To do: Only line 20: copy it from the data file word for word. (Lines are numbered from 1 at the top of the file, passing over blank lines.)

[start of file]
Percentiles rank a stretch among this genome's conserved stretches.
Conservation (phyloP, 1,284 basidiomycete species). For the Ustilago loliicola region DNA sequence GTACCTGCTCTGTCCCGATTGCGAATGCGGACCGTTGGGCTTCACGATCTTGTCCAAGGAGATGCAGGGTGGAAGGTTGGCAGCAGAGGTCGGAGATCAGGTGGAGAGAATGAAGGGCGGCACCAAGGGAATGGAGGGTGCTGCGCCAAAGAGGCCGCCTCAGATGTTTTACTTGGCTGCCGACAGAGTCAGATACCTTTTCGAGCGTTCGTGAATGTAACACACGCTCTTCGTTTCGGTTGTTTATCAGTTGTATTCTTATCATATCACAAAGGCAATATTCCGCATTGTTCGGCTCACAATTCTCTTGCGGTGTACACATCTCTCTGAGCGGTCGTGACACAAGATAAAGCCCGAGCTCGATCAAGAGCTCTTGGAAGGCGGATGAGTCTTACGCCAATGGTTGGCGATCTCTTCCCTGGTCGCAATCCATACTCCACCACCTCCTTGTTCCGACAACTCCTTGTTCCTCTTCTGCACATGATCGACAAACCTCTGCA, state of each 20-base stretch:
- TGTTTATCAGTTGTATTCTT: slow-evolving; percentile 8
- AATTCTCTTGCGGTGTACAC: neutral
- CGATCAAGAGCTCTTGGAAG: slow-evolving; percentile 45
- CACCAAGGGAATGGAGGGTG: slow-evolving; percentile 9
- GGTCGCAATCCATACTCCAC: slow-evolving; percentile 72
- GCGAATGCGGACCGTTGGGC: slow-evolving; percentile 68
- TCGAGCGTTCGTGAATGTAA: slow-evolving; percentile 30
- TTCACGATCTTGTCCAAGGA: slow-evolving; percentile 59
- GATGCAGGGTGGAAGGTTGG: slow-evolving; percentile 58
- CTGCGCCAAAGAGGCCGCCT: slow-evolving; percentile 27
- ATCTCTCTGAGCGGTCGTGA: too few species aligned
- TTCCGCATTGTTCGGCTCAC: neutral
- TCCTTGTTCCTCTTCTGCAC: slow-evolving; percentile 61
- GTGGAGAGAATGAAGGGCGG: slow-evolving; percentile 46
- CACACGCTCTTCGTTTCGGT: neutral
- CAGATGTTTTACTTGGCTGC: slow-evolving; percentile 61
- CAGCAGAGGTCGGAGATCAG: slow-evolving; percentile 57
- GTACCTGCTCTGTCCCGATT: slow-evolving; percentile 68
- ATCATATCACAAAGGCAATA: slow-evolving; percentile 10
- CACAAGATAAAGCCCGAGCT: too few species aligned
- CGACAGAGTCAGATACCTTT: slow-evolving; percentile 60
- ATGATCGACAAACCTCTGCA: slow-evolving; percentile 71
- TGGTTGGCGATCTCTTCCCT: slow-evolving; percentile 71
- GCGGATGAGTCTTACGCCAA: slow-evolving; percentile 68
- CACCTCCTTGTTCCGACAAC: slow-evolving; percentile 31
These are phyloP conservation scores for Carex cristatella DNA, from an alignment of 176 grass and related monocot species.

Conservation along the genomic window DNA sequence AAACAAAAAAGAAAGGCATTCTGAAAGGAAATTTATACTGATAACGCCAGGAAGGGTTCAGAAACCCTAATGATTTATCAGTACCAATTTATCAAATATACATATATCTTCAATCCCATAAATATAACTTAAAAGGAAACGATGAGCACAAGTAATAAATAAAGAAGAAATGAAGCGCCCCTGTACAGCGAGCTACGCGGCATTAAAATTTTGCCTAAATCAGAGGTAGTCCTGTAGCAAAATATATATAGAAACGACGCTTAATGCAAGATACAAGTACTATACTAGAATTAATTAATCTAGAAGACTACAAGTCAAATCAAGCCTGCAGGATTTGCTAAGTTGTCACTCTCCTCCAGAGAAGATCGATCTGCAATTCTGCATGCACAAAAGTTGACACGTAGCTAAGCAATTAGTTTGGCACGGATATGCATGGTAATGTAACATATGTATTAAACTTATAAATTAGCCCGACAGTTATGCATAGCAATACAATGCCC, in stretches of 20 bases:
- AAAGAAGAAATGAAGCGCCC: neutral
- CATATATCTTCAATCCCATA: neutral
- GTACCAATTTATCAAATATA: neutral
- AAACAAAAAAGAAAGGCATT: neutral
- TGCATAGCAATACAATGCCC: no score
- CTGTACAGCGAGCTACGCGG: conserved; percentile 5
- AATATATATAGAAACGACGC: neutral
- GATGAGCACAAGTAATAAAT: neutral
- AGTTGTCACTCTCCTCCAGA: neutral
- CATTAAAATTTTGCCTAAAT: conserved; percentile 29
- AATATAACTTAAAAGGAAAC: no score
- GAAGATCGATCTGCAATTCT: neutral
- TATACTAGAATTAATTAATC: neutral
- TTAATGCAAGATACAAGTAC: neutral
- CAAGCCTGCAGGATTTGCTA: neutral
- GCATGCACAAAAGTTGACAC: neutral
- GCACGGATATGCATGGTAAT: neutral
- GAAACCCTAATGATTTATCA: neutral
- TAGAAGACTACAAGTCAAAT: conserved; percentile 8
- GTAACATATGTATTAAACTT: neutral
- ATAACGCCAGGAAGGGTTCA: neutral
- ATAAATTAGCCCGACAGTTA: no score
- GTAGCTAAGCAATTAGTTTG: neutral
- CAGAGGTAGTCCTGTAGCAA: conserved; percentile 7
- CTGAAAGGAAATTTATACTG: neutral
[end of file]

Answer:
- GTACCTGCTCTGTCCCGATT: slow-evolving; percentile 68